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For that reason, beyond clipping apexes at neck-straining speeds, lapping the Pista is a great core workout since your own body isn’t as quick to transition from right to left as it is. And grip only increases in faster corners -- the Pista makes 529 pounds of downforce at 124 mph. That’s fewer than a GT3 race car, but considerably more than most any road car, including the very aggressive Porsche 911 GT3 RS.
The next manettino setting after race is CT-Off, or traction control off. CT-Off further reduces stability control to something called Ferrari Dynamic Enhancer, or FDE. You can also call it drift mode since the system applies brakes but doesn’t take away torque. When the driver mats the gas midcorner with 90 degrees of steering lock and breaks the rear-axle loose, it keeps a spin from happening but doesn’t arrest the drift. It’s a little gimmicky but great for the cameras. ESC-Off takes away all protection and is for those with either a fat reserve of talent or multiple annuities.
The Pista handles any kind or corner or series of corners well. Brakes, too, are carbon ceramics and massive -- 15.7-inch rotors in front, 14.2 inches in back -- and provide impressive feel. However, initial bite isn’t quite as high as I expected. Applying more pressure brought appropriate build-up of deceleration, but they didn’t inspire quite as much as confidence as those on the Porsche 911 GT3 RS. Full disclosure: More time in the Ferrari would probably prove feel to be as good, just different.
Power, on the other hand, takes about two seconds to fall in love with. Applying throttle is full-on race car immediate. Anywhere other than a B-2 bomber airstrip, you have power in reserve. Straights go by in a heartbeat and stepping out the rear is never more than a stab of gas away. The Pista takes time to get used to, but once you do, the experience is exciting, exhilarating and, yes, life changing.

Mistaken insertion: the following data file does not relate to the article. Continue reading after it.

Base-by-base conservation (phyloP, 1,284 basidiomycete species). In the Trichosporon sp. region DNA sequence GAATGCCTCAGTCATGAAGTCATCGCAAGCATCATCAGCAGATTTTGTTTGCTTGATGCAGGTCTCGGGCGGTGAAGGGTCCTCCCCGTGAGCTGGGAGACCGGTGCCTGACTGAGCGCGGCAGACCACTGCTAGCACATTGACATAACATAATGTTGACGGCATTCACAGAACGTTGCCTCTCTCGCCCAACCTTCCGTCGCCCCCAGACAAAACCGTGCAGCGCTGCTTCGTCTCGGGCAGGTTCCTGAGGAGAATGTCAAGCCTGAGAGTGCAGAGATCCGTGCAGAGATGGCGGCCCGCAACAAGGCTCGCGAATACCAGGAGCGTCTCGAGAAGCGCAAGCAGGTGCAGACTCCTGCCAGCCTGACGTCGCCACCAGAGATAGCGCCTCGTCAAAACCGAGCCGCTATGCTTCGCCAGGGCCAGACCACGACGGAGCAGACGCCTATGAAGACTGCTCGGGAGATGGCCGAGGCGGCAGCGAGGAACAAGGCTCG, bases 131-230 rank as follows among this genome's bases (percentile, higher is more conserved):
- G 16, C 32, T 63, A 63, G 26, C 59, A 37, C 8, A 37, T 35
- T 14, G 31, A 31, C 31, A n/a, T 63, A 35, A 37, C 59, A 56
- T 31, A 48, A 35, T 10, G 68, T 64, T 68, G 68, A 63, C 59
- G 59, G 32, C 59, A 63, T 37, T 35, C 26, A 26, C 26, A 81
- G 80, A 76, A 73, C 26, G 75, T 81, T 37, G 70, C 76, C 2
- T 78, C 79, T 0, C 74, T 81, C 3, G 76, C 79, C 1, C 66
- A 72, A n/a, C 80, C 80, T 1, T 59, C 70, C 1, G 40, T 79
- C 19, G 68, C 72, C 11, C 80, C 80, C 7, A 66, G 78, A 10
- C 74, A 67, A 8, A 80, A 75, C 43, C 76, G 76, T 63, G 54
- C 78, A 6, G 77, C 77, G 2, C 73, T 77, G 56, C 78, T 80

Let’s talk sound. Perhaps not the first attribute you think of when considering a car, but definitely one of its most important. Porsche’s latest, seventh-generation 911 GT3 RS emits audio ...
Despite what Ferrari named it, the Pista (which means "track") is also magic off-track. Sitting low, you are both physically and emotionally closer to the road. It takes a little while to get fully comfortable in the Ferrari, but that’s only because you're climbing to upper echelons of driving nirvana. Every crack of the throttle or turn of the wheel, every twist and bump in the road feels incredible and all other thoughts drop away. It’s like an automotive sensory deprivation tank. Everything else disappears. This is the Human Machine Interface we should all strive for.
Base price for the 488 Pista is $349,050. Clearly, this car is for the top 1 percent of the top 1 percent of income earners. To own one, you need a fat trust fund, a business or two or maybe a three-letter-long job title that starts with a C. Otherwise, this is dream car territory.
Is it worthy of dream car status? Beyond the specs and the stunning looks, the 488 Pista delivers a sense of next-level performance. Every dab of throttle is immediately responded to, just like the steering and brakes; everything happens in fast-forward. Life events happen faster in dreams, too. So, yeah, the 488 Pista fits the bill better than just about anything. I’ve started to dream already. And, in reality, my budget for lottery tickets just quadrupled.